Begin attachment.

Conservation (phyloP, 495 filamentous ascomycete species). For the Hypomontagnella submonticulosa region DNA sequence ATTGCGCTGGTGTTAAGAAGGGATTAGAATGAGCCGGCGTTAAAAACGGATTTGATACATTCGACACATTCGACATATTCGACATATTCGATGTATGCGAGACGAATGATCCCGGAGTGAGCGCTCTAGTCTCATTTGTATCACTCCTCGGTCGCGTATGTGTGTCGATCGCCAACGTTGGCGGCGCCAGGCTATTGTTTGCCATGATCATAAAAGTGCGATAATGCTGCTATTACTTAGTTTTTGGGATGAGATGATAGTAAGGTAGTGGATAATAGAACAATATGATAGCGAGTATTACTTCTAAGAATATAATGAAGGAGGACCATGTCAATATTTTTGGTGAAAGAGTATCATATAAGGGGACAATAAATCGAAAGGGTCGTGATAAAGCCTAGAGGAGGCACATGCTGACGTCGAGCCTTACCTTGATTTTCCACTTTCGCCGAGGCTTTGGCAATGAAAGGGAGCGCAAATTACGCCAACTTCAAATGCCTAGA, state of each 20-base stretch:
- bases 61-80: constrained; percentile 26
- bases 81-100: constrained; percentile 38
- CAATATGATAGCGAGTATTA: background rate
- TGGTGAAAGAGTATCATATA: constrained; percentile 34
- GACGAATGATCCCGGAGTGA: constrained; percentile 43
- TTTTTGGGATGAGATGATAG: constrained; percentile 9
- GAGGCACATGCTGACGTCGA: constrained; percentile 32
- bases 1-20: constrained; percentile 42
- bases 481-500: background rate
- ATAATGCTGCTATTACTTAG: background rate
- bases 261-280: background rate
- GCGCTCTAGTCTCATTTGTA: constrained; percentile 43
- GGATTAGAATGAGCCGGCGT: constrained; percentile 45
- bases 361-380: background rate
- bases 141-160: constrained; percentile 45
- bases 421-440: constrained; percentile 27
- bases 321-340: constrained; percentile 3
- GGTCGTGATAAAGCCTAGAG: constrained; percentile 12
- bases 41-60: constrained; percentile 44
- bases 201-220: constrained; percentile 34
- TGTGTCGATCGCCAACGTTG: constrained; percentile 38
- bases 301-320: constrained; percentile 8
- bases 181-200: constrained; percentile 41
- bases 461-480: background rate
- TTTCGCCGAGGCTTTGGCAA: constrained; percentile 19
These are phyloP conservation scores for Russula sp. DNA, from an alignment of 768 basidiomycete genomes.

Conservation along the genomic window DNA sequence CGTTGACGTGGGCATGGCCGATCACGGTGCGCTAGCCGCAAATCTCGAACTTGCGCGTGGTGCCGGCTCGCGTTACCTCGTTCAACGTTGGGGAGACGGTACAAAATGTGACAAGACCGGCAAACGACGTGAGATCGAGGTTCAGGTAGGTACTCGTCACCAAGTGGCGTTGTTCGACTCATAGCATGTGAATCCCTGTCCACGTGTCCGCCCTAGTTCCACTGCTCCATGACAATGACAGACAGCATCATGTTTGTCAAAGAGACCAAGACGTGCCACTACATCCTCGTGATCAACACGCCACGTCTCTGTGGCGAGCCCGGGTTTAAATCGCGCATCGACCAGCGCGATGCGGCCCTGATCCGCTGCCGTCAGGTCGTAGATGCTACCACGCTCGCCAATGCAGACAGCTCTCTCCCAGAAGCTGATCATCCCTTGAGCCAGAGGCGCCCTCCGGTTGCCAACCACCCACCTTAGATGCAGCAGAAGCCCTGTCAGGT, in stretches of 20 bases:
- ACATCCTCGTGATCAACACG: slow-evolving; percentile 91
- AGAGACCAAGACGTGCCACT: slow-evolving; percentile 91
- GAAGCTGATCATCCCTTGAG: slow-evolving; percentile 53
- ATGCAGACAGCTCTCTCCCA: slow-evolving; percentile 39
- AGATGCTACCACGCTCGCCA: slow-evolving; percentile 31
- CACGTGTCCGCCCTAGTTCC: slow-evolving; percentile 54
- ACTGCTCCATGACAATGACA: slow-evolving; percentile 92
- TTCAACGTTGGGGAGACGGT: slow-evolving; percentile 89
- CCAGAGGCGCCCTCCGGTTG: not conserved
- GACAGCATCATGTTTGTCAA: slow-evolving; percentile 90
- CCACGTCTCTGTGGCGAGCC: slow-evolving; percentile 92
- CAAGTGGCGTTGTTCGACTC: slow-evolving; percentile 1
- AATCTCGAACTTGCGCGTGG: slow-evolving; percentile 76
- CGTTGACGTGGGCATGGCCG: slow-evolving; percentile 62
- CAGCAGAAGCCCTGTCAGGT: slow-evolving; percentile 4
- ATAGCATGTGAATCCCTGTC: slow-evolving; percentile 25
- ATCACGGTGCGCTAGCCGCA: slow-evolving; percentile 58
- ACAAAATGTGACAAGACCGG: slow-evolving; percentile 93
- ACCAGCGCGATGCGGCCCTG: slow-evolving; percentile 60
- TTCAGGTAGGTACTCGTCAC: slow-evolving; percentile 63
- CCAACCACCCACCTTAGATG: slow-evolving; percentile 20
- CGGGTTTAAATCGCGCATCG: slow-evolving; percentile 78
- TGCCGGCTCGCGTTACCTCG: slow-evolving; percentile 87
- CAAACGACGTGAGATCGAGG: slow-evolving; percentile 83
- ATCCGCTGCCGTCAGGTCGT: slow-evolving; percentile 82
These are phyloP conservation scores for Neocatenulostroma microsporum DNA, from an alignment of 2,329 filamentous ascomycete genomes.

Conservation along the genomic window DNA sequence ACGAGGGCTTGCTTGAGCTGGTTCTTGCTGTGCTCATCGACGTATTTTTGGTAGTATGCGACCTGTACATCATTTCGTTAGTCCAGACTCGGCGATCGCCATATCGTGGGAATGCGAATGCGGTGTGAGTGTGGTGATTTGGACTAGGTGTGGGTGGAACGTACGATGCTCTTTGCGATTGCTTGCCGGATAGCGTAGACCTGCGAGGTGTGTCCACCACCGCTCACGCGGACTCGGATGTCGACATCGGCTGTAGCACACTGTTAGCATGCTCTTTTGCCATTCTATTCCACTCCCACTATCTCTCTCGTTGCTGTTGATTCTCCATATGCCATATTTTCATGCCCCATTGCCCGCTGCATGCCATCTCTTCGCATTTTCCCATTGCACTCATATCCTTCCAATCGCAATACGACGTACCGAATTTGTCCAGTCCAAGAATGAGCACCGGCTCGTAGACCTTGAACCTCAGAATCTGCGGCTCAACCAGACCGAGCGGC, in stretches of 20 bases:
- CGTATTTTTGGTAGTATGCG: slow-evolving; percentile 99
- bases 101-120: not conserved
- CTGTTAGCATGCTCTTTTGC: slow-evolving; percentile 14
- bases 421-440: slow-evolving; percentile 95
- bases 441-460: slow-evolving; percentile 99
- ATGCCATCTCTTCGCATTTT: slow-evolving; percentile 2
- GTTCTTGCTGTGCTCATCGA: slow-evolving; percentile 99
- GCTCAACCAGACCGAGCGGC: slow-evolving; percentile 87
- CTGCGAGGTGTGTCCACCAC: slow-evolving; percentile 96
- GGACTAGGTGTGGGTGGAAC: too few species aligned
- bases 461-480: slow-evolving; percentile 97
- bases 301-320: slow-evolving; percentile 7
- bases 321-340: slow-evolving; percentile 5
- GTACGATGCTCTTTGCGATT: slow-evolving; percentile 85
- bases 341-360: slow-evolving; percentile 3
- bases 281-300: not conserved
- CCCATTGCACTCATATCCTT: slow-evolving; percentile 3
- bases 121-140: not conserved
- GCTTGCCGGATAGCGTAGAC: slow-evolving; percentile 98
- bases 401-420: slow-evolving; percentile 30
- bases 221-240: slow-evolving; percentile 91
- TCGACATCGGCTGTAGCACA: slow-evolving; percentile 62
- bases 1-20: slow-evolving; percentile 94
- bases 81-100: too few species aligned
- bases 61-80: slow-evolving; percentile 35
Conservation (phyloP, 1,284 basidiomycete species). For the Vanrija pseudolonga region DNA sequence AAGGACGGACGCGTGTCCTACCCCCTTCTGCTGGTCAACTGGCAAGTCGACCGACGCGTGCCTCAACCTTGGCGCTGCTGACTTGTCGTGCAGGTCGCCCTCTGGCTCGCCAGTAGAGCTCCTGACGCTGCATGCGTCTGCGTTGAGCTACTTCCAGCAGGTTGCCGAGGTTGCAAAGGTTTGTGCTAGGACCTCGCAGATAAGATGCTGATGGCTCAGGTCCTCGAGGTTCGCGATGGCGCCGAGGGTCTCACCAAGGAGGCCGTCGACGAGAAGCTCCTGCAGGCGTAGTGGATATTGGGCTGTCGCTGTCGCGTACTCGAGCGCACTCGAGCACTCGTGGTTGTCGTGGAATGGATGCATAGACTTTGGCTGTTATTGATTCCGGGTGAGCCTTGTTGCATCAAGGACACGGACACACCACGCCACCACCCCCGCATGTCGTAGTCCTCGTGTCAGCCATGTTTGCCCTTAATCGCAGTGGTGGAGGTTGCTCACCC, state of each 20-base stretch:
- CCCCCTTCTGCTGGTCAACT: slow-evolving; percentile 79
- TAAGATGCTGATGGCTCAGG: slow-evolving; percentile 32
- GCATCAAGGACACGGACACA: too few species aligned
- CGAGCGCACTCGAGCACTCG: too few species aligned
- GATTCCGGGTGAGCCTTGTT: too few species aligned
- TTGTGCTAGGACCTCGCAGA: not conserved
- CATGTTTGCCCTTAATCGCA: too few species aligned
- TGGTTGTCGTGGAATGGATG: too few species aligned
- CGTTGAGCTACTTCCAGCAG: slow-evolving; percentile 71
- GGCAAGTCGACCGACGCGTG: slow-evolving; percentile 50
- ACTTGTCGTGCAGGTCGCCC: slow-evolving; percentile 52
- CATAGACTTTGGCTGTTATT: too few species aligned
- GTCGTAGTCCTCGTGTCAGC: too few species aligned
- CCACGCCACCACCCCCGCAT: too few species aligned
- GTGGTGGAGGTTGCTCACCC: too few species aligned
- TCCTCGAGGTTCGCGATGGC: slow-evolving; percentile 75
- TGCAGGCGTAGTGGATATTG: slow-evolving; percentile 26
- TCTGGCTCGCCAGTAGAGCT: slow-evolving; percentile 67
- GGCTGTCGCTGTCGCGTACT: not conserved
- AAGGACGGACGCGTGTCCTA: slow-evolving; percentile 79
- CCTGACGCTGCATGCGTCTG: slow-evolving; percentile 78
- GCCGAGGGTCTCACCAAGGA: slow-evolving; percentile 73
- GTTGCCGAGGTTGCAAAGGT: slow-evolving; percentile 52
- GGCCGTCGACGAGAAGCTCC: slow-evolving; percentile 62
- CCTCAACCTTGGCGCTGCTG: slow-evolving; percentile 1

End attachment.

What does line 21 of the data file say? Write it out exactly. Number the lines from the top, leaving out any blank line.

- bases 201-220: constrained; percentile 34